Having worked in hospitality in Japan (a hostel in Hiroshima for 4 months) my humble opinion is that Japanese business owners have two sets of rules when it comes to showing hospitality: one for foreigners and other for Japanese people. In the hostel, I was told specifically how to behave with Japanese people: what they expect, etc. as they are in ways quite different from the average Western traveller.

Westerners are considered easygoing but also we have a bad rep of not really being aware of do’s and dont’s in Japan. We are forgiven though and the owner of the hostel where I worked told me that she preferred Westerners because we don’t fuss over nonsensical things (like things being overly clean or the staff bending over backwards at every step) and how there is less pretence with Western foreigners.

I think whatever change is happening it is slow: Japan is a place where change takes a long time.

Of course with big cities vs the rest of Japan, the story might be completely different. I have had good experiences in Tokyo and Osaka but when I think back they were definitely “less Japanese” in their hospitality than what I am accustomed to. Since most of the tourists flock to Tokyo, Osaka, Kyoto, Fukuoka and such cities I would imagine the change in hospitality would already be happening there, but the remainder of the country would slowly catch up.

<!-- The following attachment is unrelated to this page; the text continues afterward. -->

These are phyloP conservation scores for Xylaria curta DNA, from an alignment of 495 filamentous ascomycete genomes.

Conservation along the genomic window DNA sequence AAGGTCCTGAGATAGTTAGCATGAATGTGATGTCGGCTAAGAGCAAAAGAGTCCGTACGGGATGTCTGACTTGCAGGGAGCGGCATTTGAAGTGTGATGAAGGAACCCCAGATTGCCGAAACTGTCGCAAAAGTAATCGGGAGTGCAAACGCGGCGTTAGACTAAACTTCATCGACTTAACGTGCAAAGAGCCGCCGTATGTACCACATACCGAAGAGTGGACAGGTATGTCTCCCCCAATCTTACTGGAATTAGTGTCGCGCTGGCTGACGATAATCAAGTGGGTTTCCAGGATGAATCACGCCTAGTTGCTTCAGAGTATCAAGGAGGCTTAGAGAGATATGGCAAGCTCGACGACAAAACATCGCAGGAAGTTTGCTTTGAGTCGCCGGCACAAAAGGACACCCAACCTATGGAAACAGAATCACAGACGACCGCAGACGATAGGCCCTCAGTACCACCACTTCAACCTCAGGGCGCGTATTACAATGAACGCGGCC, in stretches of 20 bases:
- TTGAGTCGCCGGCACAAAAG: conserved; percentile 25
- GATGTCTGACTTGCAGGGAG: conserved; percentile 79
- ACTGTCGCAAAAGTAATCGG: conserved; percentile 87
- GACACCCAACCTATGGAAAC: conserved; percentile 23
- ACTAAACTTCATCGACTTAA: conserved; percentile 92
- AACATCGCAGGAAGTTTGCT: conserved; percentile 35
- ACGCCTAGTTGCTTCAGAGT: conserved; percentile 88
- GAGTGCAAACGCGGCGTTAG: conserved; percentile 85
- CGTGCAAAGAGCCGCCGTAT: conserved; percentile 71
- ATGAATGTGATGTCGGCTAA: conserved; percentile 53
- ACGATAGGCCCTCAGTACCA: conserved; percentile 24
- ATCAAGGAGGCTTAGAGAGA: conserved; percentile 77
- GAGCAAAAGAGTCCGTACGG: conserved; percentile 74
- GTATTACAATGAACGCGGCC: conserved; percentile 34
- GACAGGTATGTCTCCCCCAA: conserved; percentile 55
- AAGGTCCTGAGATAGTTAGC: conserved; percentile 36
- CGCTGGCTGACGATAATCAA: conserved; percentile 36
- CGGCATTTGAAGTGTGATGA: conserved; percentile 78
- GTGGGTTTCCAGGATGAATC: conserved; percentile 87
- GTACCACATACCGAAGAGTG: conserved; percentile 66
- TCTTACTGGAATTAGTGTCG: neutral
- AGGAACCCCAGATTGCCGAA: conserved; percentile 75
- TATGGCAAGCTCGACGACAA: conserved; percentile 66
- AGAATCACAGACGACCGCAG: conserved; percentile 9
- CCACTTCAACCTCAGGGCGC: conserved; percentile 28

In my opinion, Japanese hospitality is still amazing and living in a city which is neither big nor small, I think one can see hardly any change in hospitality.

Anybody else got thoughts of their own?

14 thoughts on “Will Foreign Influence Ruin What Is Great About Japan? Or…

  1. For us the bigger question is : does culture have to stay static?
    It seems we choose to focus on culture in Japan quite narrowly – politeness, etiquette… but did we excluded the other less inspiring sides to culture (or sub-cultures) in Japan. Heard of folks working to death? Heard of the Japanese term for fake politeness? Would foreigners be expected to be part of that too if they are brought into the country?